The quake rattled nerves of Mexicans already coping with an outbreak of the swine flu that has killed an estimated 149 people.
The combination of the higher death toll from the flu and the quake weakened the peso, which had lost nearly 5% from Friday's close to MXN13.975 per U.S. dollar.
The quake briefly interrupted a press conference in which Health Minister Jose Angel Cordova was giving an update on the flu emergency situation.
The U.S. Geological Survey said the epicenter was in the Pacific coast state of Guerrero, home to the resort of Acapulco, which lies roughly 360 kilometers from Mexico City.
The earthquake's depth made serious damage less likely, said Jim Dewey, a research geophysicist with USGS.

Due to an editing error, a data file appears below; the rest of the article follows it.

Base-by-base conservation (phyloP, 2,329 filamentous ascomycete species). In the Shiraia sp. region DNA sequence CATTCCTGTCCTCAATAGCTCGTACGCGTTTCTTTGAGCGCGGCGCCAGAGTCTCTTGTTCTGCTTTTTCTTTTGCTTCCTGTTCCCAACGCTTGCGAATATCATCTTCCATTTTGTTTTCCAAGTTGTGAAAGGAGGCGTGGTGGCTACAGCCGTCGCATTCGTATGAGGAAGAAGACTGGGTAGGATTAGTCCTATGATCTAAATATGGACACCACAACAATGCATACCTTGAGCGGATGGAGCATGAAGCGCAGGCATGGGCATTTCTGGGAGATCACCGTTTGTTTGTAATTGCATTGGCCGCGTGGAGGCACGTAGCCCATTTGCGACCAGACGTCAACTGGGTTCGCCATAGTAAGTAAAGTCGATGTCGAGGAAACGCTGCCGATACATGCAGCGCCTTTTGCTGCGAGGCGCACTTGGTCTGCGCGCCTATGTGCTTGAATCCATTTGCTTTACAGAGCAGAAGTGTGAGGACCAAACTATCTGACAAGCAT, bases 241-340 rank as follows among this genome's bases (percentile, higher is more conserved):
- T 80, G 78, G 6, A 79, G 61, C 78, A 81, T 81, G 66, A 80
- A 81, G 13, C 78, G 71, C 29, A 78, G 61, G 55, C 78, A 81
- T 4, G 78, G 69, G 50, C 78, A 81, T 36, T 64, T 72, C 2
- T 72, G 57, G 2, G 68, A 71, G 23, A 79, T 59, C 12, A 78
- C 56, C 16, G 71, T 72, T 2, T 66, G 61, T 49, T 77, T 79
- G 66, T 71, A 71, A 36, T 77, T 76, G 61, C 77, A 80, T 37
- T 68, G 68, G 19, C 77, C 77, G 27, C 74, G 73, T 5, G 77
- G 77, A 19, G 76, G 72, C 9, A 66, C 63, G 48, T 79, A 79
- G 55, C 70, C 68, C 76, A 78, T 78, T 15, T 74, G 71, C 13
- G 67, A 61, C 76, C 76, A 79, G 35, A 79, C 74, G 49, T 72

"Certainly strong shaking could be perceived, but it wouldn't likely cause extensive damage," Dewey said. "It was 25 miles deep, so that puts some distance between it and the surface of the ground."
Telephone service in parts of Mexico City was lost briefly. A spokesman for phone company Telefonos de Mexico (TMX) said lines were temporarily saturated with call volume, as usually happens after earthquakes, and that there was no reported damage to exchanges.
Mexicans, accustomed to earthquakes, largely shrugged off the tremor, worried more about the killer flu. "Ah, we're accustomed to earthquakes around here," said Leopoldo Garcia, a 70-year-old retiree walking around the city.
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